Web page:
Sometimes a saltwater incursion in the aquifer flushes itself out. But if it doesn’t look like your well is clearing out, Hillary Greenberg-Lemos, from Wellfleet’s Health and Conservation department, recommends the following steps:
1. On your land: Work with a well-driller to find another spot on your property to site a well that meets setbacks to your and your neighbors’ septic systems.
2. On our land: Work with the town to investigate siting a well slightly off your lot, maybe in a paper road or the road layout.
3. On their land: Talk with your neighbors and see if you can get an easement to site a well on their property.
The Wellfleet Board of Health prefers that homeowners get fresh water from the source, but if that’s not possible:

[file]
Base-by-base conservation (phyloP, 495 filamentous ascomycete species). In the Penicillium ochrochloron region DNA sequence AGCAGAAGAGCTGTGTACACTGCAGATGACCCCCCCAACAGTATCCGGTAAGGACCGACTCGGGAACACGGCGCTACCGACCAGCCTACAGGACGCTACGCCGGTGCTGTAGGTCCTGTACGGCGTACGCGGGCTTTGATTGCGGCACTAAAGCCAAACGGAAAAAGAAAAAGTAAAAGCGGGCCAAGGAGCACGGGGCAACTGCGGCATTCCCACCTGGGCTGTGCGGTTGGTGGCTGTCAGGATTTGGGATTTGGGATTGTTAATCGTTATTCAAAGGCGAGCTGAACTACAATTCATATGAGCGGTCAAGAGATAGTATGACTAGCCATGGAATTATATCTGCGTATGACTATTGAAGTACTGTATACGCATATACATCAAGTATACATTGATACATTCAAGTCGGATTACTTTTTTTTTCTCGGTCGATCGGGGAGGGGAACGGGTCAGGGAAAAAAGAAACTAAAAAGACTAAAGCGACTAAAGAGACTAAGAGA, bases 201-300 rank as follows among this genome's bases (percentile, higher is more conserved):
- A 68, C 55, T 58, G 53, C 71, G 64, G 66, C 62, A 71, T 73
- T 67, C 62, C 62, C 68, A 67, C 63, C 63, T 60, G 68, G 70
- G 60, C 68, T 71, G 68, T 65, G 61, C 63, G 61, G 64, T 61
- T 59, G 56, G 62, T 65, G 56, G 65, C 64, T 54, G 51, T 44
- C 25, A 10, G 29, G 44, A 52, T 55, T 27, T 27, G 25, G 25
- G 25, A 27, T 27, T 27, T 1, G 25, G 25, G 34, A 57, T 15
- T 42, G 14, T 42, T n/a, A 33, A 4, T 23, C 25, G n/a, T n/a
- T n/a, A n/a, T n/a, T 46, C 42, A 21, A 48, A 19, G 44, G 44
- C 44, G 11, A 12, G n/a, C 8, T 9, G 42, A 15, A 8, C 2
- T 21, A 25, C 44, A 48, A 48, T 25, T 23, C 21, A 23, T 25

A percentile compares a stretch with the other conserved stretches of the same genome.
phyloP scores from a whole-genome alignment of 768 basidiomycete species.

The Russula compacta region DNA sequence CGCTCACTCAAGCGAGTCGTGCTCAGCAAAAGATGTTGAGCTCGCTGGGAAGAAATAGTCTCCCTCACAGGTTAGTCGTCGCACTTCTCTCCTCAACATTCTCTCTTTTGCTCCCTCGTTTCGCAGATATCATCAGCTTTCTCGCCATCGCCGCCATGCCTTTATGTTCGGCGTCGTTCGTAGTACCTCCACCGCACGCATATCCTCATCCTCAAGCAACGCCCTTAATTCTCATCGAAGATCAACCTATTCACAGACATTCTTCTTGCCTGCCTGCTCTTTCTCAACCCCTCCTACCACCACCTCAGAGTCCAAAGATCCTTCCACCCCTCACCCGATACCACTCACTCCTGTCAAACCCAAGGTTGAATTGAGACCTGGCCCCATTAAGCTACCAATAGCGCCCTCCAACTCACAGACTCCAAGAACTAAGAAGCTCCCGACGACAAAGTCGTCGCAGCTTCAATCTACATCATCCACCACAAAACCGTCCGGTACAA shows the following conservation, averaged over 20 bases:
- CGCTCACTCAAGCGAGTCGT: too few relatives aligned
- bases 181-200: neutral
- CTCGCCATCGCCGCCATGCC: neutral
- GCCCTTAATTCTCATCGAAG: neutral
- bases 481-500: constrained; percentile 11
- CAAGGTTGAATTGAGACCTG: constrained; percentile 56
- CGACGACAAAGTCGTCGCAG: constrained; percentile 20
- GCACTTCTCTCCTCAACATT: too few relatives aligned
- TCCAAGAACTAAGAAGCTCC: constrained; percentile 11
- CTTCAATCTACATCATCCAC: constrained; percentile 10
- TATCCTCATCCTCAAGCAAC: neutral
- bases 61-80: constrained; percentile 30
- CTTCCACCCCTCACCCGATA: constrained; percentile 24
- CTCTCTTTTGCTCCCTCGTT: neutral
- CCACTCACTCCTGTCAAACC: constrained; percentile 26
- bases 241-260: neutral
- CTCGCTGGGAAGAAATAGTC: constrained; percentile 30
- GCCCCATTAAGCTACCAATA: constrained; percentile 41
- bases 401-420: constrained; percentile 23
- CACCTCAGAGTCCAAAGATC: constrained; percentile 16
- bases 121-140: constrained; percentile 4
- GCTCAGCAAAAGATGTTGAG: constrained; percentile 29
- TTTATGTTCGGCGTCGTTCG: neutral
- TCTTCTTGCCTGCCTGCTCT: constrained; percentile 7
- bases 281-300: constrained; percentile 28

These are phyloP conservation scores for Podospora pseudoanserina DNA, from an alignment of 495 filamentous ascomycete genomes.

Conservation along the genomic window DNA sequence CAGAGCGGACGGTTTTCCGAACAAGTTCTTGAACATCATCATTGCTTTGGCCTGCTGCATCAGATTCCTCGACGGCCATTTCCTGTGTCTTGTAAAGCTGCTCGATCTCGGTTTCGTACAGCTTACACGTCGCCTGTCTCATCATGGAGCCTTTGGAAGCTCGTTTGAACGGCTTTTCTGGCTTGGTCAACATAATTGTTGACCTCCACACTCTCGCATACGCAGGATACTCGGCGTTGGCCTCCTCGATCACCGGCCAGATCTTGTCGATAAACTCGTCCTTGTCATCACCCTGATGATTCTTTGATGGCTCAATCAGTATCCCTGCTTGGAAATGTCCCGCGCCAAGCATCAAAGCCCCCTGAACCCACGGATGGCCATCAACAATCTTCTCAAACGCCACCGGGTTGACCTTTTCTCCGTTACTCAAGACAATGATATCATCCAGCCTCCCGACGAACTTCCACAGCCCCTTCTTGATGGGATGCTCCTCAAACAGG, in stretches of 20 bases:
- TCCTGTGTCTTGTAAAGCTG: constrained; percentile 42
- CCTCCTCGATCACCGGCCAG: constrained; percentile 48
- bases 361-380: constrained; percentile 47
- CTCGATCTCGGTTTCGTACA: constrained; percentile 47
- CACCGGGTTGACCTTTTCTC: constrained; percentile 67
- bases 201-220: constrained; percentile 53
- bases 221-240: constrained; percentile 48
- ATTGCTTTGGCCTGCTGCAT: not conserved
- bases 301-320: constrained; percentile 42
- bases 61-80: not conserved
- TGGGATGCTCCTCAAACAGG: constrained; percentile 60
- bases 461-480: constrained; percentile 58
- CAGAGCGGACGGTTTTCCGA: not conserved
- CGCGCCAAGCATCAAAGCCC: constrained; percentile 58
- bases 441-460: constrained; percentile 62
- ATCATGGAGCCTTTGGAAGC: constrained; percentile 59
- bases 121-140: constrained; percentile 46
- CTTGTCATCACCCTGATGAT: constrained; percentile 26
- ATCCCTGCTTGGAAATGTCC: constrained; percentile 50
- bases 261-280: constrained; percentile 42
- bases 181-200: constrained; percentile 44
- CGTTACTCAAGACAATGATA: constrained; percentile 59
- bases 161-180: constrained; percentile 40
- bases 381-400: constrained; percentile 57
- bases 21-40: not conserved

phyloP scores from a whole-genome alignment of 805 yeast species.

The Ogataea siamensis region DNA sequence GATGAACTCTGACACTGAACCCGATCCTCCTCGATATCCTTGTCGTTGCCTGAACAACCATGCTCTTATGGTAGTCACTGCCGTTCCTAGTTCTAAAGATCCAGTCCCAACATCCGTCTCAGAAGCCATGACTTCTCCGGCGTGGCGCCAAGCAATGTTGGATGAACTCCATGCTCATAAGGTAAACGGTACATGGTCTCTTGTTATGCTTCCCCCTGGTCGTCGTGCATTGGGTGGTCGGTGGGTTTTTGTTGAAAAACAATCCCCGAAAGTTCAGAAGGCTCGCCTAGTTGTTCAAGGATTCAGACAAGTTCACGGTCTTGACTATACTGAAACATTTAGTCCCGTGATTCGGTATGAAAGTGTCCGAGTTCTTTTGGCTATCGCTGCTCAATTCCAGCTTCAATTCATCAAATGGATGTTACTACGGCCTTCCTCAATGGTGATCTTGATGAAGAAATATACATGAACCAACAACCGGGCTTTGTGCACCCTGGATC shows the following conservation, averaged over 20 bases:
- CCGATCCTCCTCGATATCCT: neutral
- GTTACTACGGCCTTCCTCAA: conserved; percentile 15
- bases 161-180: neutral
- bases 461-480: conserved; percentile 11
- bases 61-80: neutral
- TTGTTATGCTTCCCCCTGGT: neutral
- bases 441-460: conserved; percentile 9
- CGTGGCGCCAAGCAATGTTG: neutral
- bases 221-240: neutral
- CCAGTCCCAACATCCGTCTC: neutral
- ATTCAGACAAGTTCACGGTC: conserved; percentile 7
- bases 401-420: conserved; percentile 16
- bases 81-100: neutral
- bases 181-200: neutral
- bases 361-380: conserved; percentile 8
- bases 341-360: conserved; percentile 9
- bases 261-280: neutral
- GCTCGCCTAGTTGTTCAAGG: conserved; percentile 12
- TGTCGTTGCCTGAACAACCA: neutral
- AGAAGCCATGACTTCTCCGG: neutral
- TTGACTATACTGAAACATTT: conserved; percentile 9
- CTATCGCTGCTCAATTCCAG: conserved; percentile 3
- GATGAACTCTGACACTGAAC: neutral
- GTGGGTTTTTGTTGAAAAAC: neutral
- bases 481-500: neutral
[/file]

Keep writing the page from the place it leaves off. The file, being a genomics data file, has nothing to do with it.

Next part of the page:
4. In your home: Install a home water filtration system to desalinate your water. The Board of Health is wary of these systems because they’re not currently regulated; if they’re not monitored and maintained properly, you could get other health and water quality issues turning up.
To save on the headache, some households on the Outer Cape rely on bottled water for drinking and cooking – and have since the 1970’s.
Pien Huang is a reporting fellow with the GroundTruth project, stationed at WCAI.